What is distinction between natural and sacramental marriage?

OK so there I am at the Grand Piano on Haight St. in San Francisco drinking an expresso. My buddy, his fiancee and I are talking about their engagement. We have our new Catholic Answer Bible’s from Our Sunday Visitor. We can’t figure out the distinction between between a natural marriage and a sacramental marriage. You are sitting at a table with the head of the CDF. Make it good. Three other tables turn to listen; one is recording your answer. She is a reporter for the San Francisco Examiner. Get to it.

A natural marriage is when only one or nether party is baptized.

A marriage is a marriage contracted between two parties that are bath baptized.

Both are intrinsically binding and are valid marriages, the marriage carries with it sacramental graces, the natural marriage does not.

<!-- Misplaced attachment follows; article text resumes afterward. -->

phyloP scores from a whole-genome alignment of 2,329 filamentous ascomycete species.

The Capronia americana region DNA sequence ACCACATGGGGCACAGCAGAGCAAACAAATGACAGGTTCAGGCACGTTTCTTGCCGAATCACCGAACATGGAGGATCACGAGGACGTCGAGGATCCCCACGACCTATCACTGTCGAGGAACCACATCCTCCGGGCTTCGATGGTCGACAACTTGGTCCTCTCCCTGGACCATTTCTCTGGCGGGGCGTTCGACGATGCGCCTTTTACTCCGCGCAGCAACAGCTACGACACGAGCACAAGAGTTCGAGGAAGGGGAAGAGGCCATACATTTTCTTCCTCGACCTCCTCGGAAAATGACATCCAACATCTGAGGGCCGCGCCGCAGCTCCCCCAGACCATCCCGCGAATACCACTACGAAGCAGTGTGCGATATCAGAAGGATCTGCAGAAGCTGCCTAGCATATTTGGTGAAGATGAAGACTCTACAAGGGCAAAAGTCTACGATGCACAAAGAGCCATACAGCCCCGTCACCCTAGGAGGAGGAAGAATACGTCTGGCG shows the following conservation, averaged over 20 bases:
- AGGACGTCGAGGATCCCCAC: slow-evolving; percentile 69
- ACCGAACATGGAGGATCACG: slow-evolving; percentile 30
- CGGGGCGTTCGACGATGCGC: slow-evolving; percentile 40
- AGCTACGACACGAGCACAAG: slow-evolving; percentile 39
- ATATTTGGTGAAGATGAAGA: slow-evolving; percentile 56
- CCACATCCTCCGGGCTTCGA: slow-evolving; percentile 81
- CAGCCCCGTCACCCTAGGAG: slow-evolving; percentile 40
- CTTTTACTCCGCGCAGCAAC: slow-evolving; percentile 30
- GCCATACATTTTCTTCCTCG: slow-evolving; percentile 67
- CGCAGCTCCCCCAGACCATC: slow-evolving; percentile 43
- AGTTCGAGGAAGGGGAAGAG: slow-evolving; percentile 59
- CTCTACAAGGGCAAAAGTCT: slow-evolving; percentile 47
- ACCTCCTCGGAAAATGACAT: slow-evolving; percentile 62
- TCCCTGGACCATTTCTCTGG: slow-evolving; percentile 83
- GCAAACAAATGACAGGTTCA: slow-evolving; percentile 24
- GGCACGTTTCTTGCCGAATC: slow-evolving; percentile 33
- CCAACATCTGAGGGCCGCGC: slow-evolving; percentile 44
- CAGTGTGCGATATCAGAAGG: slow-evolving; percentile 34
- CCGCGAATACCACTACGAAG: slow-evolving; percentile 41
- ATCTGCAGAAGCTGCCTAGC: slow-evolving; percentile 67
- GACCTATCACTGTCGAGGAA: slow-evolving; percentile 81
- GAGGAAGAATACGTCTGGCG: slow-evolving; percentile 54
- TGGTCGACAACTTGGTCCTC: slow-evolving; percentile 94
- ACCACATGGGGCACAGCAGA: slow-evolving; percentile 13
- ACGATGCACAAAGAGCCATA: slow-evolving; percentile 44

Baptism, sacramental grace, and indissolubility.

A sacramental marriage takes place when both parties are baptized.

If one or both of the parties are unbaptized, then provided there are no impediments, then they enter a natural marriage. It’s a real marriage bond and the couple are entitled to all the benefits and responsibilities of the married life.

A key difference is that—consummation being presumed—a valid natural marriage can be dissolved, while a sacramental marriage is indissoluble. Also, if both spouses in a valid natural marriage then get baptized, the marriage automatically becomes sacramental.

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